Ukrainian Business Culture

Machos and Lambs

Ukrainian sense of personal responsibility

The main difference between Ukrainian and Western thinking is that people in the West, when doing business, try to take as much personal responsibility as possible and rely more on their own strength, but with Ukrainians it is completely different. In Ukraine, all responsibility is transferred to the group. In doing business in Ukraine, you get used to such a concept as “external forces.” They will always stand in your way, and keep your partners from fulfilling their responsibilities, will make you wait. The culprit of this problem are public authorities, which create permanent bureaucratic wires, require additional documents and unnecessary formalities.

Punctuality and reliability in Ukraine

Foreigners must get used to the fact that being late for a meeting is the norm for Ukrainians. It is considered normal to be five to ten minutes late or to arrive fifteen minutes before the end of a meeting or meeting. This feature can greatly aggravate relations between Ukrainian and foreign business partners. Foreigners usually adapt to the lack of punctuality of their Ukrainian partners for a long time. In Ukraine, meetings are often postponed or canceled altogether. It is best to make sure that the meeting will take place or not, although in this case, it will be an extra reason to postpone the meeting (meeting).

Are personal connections important in Ukraine?

In order to manage their affairs in a society that is always in a state of confusion due to an incomplete and illogical system of regulation, Ukrainians rely on the power of personal contacts. Business contacts in government are especially valued because the relationship between business and the state is antagonistic. Ukrainians prefer to make appointments and discuss business issues face-to-face, at restaurants, private cottages, bowling clubs, while telephone and video conferencing are more common at the event. Perhaps this is better, because during personal contact it is easier to judge the intentions of the partner and the reliability of solving all kinds of problems. Ukrainians pay more attention to the emotional aspects of communication, which is not the case with their Western counterparts.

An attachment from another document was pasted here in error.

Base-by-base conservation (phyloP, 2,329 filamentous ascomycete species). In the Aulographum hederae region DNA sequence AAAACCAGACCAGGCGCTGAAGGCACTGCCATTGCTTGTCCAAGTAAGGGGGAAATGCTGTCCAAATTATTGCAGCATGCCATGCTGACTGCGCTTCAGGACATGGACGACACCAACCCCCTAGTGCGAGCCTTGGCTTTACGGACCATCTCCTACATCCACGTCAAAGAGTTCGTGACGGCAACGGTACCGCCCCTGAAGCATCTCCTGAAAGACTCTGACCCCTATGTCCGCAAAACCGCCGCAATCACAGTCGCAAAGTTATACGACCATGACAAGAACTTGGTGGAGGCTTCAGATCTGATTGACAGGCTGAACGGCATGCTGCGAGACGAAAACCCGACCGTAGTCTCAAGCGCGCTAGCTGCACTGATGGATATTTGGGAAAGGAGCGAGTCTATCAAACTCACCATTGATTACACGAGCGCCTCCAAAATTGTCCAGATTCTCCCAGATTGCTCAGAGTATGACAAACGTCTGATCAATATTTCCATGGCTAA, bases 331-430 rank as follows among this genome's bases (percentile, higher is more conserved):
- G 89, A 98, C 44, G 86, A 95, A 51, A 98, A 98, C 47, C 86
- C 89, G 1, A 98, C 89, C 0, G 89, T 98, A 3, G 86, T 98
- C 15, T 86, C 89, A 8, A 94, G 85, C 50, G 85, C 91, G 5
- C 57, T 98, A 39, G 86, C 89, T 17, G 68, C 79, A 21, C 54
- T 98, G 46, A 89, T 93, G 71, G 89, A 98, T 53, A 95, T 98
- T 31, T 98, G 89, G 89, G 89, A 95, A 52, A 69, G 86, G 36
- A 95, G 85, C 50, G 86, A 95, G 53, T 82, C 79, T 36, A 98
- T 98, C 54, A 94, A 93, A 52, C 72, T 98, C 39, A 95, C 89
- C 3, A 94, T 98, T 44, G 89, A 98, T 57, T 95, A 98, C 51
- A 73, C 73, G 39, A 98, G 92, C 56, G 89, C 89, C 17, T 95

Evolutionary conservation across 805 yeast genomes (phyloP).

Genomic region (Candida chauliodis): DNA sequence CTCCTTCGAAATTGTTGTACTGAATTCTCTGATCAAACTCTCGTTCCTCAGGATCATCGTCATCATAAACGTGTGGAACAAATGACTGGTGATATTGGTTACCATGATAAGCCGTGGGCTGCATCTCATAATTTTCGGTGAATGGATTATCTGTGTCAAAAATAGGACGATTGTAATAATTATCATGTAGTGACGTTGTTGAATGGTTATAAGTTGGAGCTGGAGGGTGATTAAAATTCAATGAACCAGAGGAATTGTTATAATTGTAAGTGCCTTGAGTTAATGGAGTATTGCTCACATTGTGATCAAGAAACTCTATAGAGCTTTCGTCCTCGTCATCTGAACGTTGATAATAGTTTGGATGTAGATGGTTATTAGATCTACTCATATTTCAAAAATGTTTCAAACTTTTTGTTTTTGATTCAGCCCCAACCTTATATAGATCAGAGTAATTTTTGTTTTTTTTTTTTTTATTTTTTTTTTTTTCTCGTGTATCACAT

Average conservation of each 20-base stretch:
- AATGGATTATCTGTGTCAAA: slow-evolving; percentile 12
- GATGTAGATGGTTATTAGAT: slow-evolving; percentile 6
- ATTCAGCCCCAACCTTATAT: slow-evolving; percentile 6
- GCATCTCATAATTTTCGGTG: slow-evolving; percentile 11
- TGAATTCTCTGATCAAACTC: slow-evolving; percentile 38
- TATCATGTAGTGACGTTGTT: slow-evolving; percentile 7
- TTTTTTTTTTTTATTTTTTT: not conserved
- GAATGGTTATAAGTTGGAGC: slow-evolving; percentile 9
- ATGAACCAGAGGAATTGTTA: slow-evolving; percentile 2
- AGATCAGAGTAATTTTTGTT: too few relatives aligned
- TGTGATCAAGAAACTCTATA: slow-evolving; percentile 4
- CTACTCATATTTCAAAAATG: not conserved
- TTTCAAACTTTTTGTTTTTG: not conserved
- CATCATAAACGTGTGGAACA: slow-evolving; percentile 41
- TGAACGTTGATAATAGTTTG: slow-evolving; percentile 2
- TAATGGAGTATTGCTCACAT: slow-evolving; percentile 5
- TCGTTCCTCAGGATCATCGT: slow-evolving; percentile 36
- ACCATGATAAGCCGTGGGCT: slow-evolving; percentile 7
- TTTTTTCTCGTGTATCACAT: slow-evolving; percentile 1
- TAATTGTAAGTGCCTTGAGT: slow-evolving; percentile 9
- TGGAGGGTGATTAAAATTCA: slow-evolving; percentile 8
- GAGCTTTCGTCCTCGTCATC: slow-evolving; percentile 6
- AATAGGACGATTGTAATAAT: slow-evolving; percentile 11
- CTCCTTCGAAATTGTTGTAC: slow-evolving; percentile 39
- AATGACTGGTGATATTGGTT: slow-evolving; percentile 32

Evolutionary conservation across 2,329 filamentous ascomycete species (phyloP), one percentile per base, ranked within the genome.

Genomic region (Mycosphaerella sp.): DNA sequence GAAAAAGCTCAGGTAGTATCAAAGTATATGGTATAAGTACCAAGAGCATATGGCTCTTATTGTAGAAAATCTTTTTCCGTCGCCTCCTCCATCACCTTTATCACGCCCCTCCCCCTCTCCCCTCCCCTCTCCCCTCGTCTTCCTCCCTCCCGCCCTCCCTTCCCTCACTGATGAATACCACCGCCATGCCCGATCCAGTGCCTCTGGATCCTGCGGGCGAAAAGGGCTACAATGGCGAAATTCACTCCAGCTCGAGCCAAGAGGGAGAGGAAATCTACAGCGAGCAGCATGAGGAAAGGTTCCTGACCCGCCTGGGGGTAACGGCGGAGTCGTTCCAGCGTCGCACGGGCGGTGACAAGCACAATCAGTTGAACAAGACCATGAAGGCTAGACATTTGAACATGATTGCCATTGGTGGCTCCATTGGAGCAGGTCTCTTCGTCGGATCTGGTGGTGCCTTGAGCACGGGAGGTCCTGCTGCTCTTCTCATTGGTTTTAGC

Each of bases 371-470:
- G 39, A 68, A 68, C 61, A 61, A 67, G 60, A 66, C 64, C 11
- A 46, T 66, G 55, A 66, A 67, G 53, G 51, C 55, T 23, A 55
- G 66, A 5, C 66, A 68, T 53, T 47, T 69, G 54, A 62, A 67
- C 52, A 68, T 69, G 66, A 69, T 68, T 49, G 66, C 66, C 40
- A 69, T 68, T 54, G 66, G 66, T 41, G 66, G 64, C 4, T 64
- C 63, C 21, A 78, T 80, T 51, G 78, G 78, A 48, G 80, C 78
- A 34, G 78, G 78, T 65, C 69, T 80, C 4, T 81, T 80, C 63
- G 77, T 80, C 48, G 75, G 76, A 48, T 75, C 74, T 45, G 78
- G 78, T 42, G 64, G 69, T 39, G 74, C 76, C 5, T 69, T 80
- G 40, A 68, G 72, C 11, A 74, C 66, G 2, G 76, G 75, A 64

What about leaders?

The leadership style in Ukrainian organizations has many differences from the foreign style of the West. It has already been said that Ukrainians in most cases do not take personal responsibility, which is not the case with their foreign colleagues, who are being prepared for leadership roles since kindergarten. After taking leading positions, many Ukrainians become quite authoritarian towards their colleagues. The style of democratic and equal leadership prevails among Western leaders. In Ukraine, managers concentrate all their decision-making powers in their own hands and demand impeccable obedience from their employees. Many employers resort to grueling and aggressive interviewing methods to weed out potentially weak employees who are unacceptable to boss pressure.

Discrimination during employment in Ukraine

In most available vacancies in Ukraine, it is the rule to indicate gender, age, and other personal data. When compiling a resume, this and other personal information, such as marital status, is required. In the current economic situation in Ukraine, it is almost impossible for many people to find a job after the age of 45. Discrimination in the employment of young married women is common. Whether a young woman plans to have children in the near future is considered a normal question at the interview. In the West, this issue is understandable from the employer’s point of view, but completely unacceptable from the point of view of ethical content and modern ideas about human rights.

Western businesswomen are outraged when they see their business partners treat them as “women” with all the typical “macho” gestures or with some indulgence, instead of treating them as equals. If your business partners use this for the purpose of manipulation, you have every right to manipulate them in turn, pretending to be an innocent “lamb”.

With the exception of those organizations whose leaders are hard tyrants, relations between Ukrainians at work tend to be a little warmer and more emotionally open than in Western countries, where distance and formality are the norms. Celebrations of birthdays and other personal holiday events often take place in a team at a banquet table. In the Ukrainian team, as a rule, it is much easier to establish emotional connections and find moral support, which is a big plus.

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